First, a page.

Half way through I got very frustrated and started eating the crostini! After that I actually started to like my shots, adding in a crust, some crumbs and then playing with the position of the cheese and tomatoes until I finally got the photo above. It’s far from perfect but I think I got good light and you get the idea of what there is to eat.

I’m voraciously reading blogs and photography web sites for information about food photography and have come across two great ones so far:

www.twolovesstudio.com – Australian photographer Rachel who takes amazing photos and has endless tips and info for people looking to improve on their food photography.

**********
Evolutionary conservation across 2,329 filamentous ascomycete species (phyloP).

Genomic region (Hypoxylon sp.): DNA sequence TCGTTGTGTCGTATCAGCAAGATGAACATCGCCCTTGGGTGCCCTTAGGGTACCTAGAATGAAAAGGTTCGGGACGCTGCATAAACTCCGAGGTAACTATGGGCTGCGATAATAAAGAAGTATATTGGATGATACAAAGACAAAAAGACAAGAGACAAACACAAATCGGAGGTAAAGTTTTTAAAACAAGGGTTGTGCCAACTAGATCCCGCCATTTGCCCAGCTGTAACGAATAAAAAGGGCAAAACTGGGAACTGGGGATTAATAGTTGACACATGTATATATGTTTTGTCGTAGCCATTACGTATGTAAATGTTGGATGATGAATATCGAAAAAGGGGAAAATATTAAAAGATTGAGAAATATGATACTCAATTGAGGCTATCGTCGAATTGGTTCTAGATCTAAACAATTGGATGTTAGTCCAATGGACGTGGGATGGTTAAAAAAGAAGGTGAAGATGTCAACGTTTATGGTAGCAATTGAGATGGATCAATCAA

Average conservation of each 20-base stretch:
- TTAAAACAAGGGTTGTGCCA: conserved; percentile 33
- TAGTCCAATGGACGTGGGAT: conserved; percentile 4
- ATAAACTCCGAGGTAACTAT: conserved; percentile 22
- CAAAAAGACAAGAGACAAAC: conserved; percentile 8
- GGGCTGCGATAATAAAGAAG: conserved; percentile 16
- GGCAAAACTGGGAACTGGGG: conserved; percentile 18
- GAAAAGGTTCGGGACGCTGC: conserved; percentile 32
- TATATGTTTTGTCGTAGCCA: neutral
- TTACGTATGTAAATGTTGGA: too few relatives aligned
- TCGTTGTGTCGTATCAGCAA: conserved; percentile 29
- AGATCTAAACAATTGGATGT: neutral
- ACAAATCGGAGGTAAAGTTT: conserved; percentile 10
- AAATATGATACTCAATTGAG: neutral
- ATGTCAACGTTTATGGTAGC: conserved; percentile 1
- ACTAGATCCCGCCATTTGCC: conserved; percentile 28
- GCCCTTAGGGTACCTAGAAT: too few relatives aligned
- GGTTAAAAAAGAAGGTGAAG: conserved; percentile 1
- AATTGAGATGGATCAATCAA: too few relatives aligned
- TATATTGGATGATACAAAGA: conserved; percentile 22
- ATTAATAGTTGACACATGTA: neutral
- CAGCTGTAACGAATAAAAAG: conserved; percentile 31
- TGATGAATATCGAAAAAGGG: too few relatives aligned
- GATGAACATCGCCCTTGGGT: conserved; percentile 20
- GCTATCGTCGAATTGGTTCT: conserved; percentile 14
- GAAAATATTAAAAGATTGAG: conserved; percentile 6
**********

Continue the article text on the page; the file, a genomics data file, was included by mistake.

I’m putting together the styling kit Rachel recommends and pieces are already proving essential .. tweezers, brushes and so on. For major camera kit items my shopping list this week includes a new Macro Lens and an arm for the tripod for overhead shots.

https://www.foodphotographyclub.com/

https://www.facebook.com/TheFoodPhotographyClub/ – membership club on facebook (plus web site above) – lots of excellent feedback and information here too.

I’ve got White Balance on my list of technical aspects to study and learn – a great article and videos from this Club from Cristina for that.

It’s a steep learning curve for this aspect of photography but I’m loving it!

Stuffed Zucchini

StuffedZucchini